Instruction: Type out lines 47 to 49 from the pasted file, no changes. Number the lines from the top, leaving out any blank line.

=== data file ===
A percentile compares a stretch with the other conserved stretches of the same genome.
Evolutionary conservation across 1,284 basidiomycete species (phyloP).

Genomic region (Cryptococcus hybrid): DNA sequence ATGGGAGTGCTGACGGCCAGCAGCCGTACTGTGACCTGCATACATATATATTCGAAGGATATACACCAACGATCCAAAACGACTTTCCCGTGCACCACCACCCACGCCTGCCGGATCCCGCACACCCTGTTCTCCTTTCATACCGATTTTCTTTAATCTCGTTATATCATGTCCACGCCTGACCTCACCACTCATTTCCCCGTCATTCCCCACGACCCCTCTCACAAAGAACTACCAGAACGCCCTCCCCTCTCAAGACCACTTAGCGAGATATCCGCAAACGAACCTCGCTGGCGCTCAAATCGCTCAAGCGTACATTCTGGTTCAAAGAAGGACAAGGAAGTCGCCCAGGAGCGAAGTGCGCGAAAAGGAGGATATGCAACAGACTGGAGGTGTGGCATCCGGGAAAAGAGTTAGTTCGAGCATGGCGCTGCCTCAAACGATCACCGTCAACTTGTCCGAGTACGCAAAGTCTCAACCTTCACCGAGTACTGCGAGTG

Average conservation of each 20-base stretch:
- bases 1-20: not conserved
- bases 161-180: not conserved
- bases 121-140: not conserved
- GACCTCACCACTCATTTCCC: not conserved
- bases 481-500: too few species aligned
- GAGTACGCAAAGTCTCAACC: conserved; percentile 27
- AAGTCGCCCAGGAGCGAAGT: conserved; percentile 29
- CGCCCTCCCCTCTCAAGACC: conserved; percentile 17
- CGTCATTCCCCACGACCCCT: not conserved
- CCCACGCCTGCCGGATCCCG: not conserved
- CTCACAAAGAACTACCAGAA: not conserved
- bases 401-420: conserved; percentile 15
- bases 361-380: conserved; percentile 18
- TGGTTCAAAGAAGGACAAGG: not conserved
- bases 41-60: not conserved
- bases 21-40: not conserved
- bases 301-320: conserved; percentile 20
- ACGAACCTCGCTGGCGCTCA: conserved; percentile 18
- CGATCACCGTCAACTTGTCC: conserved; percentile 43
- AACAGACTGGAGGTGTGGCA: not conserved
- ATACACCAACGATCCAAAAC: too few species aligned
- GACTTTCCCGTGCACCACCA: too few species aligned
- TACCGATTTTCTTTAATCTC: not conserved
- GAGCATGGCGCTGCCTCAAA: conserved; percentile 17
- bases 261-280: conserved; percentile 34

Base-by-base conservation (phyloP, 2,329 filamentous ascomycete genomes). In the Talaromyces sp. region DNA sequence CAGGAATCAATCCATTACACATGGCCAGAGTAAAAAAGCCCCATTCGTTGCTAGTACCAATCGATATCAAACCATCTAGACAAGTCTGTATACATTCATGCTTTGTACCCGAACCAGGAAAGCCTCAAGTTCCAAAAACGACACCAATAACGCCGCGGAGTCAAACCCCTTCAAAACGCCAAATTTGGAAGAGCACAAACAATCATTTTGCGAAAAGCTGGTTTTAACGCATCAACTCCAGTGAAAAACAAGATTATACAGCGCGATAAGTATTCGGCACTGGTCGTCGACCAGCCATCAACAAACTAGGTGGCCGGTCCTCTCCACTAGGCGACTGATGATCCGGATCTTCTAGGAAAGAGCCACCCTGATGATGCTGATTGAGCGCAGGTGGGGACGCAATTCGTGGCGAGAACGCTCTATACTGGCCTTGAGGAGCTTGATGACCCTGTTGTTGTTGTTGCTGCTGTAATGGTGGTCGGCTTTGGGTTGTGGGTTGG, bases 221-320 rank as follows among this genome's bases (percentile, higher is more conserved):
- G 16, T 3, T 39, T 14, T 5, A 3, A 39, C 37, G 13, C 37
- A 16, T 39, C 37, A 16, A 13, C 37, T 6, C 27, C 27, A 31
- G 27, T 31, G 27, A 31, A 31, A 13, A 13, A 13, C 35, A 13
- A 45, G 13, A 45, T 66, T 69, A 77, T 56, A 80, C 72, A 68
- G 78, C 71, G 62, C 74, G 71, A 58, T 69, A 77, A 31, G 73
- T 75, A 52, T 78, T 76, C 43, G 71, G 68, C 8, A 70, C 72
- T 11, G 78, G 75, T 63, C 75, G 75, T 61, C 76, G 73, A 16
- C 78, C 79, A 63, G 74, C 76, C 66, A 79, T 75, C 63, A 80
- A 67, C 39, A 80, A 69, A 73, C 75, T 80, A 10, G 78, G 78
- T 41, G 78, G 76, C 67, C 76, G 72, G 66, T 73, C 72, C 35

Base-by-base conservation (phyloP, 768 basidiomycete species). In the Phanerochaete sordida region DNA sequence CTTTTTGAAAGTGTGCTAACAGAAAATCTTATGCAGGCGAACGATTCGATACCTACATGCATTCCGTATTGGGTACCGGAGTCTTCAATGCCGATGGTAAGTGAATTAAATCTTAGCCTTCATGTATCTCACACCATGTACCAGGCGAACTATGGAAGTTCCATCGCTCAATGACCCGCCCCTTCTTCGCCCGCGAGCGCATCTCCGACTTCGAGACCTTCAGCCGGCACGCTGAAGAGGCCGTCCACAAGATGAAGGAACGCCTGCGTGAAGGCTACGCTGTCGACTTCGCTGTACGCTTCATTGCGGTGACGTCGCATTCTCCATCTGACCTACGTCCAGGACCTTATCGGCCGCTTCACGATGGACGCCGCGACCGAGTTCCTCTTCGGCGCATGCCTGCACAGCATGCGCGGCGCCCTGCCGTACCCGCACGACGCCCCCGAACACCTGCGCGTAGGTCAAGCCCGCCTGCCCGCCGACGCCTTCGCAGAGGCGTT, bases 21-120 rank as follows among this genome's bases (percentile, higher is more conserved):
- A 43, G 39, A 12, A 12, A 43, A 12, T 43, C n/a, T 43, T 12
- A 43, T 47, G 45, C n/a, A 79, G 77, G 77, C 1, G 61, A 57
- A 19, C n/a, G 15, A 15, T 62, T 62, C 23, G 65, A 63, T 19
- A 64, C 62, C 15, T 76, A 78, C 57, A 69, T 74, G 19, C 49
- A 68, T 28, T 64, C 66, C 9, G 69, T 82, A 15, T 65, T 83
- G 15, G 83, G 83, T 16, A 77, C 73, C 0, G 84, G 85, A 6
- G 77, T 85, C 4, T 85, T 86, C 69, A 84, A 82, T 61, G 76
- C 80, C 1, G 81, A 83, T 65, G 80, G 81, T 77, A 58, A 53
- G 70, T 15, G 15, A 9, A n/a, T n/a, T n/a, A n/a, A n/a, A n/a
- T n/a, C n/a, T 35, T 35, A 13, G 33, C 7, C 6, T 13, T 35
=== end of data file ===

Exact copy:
- G 15, G 83, G 83, T 16, A 77, C 73, C 0, G 84, G 85, A 6
- G 77, T 85, C 4, T 85, T 86, C 69, A 84, A 82, T 61, G 76
- C 80, C 1, G 81, A 83, T 65, G 80, G 81, T 77, A 58, A 53